12 December 2011 Last updated at
Higgs boson: Excitement builds over 'glimpses' at LHC
By Paul Rincon
Science editor, BBC News Website, Geneva
The Higgs search is approaching its endgame at Cern
Scientists are expected on Tuesday to present preliminary evidence that the most coveted prize in particle physics - the Higgs boson - has been glimpsed.
While the Higgs is crucial to our understanding of the Universe, it has never been observed by experiments.
At a seminar here in Geneva, teams will present a progress report in their hunt for the tiny particle at the Large Hadron Collider (LHC).
But the LHC has not recorded enough data to claim a formal discovery.
Finding the Higgs was a key goal for the $10bn (£6bn) particle smasher. The collider hosts two experiments - Atlas and CMS - that are searching for the particle independently.
There is intense excitement among physicists working at Cern, the Geneva-based organisation which operates the collider, over hints that the hunters have cornered their quarry.
"It is a fantastic time at the moment, you can feel people are enthusiastic," Dr Christoph Rembser, a senior scientist on the Atlas experiment, told BBC News. "It is really very lively."
If the Universe really is like that, I find it really quite breathtaking and humbling that we can understand it”
Dr Tara Shears
University of Liverpool, UK
Prof Stefan Soldner-Rembold, from the University of Manchester, called the quality of the LHC's results "exceptional", adding: "Within one year we will probably know whether the Higgs particle exists, but it is likely not going to be a Christmas present."
He told me: "The Higgs particle would, of course, be a great discovery, but it would be an even greater discovery if it didn't exist where theory predicts it to be."
The Higgs boson is a "fundamental" particle; one of the basic building blocks of the Universe. It is also the last missing piece in the leading theory of particle physics - known as the Standard Model - which describes how particles and forces interact.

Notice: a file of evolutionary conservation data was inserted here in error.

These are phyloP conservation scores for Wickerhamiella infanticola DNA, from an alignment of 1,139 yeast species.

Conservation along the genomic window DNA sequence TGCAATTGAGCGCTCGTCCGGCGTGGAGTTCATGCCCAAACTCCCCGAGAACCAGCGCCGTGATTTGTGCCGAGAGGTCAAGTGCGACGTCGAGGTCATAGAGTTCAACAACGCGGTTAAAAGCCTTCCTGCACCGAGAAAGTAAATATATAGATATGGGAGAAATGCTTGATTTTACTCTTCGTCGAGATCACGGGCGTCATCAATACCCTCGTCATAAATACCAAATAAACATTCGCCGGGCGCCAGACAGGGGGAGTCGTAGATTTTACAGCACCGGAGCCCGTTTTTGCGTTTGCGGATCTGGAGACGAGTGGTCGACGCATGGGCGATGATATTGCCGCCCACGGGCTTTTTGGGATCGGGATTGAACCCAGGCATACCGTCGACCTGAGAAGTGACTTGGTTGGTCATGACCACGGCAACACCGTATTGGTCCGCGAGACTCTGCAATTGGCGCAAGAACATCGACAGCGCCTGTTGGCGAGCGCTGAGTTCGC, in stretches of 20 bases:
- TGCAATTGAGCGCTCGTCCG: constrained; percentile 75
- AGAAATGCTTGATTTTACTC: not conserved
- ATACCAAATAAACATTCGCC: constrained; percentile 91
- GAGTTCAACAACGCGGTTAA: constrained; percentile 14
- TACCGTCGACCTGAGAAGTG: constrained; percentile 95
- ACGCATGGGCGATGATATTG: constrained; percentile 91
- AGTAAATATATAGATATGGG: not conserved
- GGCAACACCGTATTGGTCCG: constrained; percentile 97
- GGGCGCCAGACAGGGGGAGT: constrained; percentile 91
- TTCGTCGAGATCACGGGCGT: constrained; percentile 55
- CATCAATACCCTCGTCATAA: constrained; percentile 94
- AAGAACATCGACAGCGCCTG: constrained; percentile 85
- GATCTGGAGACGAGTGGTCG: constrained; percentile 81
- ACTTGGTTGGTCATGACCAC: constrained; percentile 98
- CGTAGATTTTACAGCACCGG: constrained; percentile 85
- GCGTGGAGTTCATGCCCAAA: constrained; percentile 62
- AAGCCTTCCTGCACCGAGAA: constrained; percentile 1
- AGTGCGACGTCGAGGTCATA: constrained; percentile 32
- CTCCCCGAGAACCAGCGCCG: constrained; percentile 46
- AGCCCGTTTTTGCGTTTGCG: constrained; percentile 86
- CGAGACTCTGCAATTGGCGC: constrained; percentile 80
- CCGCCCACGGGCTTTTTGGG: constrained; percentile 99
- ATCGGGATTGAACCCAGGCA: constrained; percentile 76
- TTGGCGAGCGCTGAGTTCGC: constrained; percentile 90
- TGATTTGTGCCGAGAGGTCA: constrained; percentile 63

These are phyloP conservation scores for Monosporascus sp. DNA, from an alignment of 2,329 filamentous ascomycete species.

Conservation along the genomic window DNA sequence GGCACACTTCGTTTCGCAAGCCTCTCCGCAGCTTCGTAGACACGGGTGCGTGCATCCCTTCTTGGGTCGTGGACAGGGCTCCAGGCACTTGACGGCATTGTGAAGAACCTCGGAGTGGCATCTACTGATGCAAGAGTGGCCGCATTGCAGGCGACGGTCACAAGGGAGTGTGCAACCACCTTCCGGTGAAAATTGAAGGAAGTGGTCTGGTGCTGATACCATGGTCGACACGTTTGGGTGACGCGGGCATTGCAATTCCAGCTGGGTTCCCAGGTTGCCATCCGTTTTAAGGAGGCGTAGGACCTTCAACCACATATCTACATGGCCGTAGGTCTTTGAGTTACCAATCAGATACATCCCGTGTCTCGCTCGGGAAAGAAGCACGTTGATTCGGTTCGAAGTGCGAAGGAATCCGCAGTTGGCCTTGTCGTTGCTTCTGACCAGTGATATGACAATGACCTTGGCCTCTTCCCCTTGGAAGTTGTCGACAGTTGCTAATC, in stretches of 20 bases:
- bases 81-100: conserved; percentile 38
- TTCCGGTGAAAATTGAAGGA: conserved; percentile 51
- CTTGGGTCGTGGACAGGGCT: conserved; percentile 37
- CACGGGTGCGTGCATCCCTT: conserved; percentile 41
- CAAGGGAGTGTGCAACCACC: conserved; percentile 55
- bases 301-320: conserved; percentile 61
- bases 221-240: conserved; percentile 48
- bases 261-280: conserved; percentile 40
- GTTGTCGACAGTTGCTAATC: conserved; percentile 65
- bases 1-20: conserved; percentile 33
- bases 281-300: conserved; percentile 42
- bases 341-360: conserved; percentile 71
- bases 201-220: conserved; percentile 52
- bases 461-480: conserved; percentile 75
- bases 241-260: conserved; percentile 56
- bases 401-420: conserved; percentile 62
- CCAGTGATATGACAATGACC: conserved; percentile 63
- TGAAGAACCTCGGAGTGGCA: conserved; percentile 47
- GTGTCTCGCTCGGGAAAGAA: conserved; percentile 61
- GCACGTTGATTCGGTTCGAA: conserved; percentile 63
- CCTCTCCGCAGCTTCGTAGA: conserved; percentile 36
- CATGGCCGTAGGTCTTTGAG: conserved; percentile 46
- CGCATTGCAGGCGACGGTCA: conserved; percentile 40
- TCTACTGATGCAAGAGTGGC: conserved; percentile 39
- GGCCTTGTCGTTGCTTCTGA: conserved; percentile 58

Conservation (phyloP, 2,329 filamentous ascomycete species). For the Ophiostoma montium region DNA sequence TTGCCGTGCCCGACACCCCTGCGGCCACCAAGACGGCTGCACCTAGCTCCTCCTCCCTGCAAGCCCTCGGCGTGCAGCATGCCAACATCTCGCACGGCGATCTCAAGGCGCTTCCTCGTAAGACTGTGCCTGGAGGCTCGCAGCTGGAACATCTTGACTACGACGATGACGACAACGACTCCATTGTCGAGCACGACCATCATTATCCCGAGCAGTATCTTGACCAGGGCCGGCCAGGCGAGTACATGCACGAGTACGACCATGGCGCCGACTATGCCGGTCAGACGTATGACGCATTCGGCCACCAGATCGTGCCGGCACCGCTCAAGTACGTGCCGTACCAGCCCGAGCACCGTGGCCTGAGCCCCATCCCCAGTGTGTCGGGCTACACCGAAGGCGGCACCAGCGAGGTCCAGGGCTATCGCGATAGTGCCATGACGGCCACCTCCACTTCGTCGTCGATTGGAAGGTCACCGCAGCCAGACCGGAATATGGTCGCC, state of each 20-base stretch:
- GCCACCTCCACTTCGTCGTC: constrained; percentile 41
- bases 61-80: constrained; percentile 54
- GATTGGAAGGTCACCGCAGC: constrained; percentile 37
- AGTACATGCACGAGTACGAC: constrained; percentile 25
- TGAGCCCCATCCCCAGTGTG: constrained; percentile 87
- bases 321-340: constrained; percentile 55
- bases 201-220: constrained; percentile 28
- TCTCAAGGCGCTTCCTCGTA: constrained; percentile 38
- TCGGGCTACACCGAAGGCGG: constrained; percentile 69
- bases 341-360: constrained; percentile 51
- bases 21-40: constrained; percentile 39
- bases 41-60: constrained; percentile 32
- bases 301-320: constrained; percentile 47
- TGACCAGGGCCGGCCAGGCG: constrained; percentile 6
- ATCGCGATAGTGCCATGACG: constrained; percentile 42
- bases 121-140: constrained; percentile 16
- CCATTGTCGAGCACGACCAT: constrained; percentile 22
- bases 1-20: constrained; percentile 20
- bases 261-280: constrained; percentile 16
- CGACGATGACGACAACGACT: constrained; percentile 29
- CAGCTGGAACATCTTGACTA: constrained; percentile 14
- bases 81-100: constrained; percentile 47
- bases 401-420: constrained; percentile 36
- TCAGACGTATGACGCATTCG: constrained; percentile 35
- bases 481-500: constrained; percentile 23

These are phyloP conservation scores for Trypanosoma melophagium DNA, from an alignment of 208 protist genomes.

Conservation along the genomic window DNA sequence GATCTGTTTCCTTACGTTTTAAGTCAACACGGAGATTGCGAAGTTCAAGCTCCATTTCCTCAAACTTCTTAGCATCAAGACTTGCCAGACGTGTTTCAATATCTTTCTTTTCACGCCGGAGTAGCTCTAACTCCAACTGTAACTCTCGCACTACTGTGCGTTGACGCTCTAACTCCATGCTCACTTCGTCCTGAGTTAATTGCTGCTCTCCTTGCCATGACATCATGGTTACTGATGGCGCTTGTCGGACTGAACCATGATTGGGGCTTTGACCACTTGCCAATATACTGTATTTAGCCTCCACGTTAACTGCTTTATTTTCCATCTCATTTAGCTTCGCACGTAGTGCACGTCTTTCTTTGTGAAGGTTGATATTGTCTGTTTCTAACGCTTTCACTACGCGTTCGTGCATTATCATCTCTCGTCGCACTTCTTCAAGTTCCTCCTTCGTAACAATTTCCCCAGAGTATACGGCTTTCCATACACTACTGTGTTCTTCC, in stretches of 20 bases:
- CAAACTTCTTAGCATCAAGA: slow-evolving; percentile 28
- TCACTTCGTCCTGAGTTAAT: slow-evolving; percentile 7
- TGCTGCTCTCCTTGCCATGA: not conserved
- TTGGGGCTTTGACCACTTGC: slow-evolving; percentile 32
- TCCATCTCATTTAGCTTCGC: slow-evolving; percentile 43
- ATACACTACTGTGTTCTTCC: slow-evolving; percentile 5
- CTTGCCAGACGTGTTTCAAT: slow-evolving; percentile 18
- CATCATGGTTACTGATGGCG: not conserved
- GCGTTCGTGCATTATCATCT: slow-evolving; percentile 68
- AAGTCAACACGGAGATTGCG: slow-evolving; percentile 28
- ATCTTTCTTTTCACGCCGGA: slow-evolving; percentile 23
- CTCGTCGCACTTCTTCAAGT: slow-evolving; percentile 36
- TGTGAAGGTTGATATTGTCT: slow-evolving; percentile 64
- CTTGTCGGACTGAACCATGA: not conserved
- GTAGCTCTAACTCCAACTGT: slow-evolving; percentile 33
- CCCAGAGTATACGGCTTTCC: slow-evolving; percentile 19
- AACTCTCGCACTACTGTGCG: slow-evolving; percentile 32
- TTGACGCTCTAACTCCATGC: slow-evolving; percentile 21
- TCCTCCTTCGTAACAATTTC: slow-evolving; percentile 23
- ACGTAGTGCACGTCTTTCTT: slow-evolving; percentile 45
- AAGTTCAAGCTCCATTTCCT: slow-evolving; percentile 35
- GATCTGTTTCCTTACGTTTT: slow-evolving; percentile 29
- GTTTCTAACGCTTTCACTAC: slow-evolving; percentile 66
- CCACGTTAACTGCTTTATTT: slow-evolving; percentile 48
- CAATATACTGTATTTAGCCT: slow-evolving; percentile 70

The Higgs explains why other particles have mass. As the Universe cooled after the Big Bang, an invisible force known as the Higgs field formed together with its associated boson particle.
It is this field (and not the boson) that imparts mass to the fundamental particles that make up atoms. Without it, these particles would zip through the cosmos at the speed of light.
The way the Higgs field works has been likened to the way photographers and reporters congregate around a celebrity. The cluster of people are strongly attracted to the celebrity and create resistance to his or her movement across a room. In other words, they give the celebrity "mass".
The Higgs boson
The Higgs is a sub-atomic particle that is predicted to exist, but has not yet been seen
It was proposed as a mechanism to explain mass by six physicists, including Peter Higgs, in 1964
It imparts mass to other fundamental particles via the associated Higgs field
It is the last missing member of the Standard Model, which explains how particles interact
"The thing about the Higgs is that we always say we need it to explain mass. But the real importance of it is that we need it to make sense of the Universe," said Dr Tara Shears, a particle physicist at Liverpool University.
She told BBC News: "Discovering the Higgs confirms that the approach we have been taking to understand the Universe is correct."